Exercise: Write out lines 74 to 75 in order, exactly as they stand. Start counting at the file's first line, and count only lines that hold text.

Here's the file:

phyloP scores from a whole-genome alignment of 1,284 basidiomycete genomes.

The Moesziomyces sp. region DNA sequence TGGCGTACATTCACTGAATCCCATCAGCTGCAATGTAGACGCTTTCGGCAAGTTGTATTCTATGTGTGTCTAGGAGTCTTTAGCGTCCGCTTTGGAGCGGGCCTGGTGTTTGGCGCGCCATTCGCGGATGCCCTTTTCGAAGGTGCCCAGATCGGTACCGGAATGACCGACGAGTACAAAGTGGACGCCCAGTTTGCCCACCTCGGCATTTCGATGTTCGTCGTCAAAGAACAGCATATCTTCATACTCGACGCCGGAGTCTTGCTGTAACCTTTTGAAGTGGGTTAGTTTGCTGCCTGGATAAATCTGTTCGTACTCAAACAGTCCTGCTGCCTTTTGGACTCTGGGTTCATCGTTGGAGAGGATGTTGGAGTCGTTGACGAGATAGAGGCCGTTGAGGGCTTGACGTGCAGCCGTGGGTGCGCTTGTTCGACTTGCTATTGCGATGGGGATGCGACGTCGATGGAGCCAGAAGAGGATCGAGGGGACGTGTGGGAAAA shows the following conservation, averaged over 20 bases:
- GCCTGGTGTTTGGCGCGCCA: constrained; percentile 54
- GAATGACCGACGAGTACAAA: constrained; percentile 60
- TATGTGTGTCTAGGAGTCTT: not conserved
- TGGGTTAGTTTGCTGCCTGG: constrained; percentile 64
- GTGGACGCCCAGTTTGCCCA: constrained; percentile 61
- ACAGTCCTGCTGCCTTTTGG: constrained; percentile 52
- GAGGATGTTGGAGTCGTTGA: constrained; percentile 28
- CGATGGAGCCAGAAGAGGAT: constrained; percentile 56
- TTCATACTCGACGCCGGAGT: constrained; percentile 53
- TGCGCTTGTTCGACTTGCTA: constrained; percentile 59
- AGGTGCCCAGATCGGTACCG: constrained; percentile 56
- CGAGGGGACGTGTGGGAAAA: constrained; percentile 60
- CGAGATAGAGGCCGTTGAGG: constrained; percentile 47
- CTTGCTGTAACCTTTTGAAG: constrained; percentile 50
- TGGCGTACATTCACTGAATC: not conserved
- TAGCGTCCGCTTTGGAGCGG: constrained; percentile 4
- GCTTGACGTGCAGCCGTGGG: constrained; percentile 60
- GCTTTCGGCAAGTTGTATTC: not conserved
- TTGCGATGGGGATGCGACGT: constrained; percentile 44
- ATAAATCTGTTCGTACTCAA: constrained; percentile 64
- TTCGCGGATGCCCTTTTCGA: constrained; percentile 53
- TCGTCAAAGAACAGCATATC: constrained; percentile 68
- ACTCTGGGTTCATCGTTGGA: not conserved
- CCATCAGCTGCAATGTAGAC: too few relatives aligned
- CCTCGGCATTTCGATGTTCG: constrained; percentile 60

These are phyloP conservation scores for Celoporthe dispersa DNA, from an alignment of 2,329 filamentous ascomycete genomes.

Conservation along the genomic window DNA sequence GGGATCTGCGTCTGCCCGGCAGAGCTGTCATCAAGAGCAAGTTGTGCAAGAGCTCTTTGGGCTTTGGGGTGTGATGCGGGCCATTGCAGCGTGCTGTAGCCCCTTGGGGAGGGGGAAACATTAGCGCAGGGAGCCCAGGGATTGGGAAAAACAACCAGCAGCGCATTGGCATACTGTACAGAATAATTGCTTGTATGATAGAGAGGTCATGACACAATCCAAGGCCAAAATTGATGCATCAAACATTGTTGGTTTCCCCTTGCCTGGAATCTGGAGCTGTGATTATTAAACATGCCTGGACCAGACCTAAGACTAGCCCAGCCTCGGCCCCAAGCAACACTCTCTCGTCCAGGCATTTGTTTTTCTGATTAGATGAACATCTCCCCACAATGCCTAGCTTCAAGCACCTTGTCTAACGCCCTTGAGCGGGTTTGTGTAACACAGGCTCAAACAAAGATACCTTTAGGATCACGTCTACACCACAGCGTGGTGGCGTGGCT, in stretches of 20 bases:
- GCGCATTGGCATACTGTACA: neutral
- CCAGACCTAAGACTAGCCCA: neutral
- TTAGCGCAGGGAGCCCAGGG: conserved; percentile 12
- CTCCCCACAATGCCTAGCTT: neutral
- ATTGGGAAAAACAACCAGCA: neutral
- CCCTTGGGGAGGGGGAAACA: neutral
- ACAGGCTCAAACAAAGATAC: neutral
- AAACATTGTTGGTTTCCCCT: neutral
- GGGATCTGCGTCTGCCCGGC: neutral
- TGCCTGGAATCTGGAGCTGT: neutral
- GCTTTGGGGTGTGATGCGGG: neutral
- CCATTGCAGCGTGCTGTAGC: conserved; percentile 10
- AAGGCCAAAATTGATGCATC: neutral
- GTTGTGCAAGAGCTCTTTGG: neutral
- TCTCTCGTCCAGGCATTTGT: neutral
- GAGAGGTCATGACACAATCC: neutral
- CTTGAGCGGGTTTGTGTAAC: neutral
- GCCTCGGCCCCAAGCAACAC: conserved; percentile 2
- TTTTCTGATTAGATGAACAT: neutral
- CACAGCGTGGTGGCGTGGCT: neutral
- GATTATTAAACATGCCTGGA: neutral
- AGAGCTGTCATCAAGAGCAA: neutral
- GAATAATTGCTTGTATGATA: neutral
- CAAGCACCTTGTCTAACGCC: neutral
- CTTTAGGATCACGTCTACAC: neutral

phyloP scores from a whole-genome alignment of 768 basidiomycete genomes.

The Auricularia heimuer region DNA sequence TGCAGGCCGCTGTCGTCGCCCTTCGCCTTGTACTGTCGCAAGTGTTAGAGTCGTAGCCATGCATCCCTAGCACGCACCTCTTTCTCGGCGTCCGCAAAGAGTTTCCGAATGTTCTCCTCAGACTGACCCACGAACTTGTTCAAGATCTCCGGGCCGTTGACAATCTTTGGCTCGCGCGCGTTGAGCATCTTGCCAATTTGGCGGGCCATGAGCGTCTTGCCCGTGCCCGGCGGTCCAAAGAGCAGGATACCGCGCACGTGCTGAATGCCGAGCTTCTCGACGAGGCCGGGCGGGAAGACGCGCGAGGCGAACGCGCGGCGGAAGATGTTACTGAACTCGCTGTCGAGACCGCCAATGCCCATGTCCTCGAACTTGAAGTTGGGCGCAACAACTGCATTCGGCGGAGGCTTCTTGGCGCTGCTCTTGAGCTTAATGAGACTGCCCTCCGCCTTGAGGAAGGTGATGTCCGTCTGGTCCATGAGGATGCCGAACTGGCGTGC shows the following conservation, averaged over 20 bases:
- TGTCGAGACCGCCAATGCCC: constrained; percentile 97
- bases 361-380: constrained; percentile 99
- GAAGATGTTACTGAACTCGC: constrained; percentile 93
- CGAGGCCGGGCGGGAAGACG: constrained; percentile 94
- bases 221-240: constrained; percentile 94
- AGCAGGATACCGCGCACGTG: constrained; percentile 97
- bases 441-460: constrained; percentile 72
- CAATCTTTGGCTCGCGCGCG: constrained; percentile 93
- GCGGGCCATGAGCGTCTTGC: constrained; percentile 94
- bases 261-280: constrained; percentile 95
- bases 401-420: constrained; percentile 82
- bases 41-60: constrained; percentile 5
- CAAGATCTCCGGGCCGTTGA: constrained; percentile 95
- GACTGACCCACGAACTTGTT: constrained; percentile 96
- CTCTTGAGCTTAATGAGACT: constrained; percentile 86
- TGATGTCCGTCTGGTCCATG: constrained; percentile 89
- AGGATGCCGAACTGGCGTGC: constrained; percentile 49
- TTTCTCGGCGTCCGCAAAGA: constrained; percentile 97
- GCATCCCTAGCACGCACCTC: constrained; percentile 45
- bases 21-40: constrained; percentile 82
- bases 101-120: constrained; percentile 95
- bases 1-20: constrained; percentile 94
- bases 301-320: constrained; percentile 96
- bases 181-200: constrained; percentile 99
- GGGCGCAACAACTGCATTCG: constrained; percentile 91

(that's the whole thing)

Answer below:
- TTTCTCGGCGTCCGCAAAGA: constrained; percentile 97
- GCATCCCTAGCACGCACCTC: constrained; percentile 45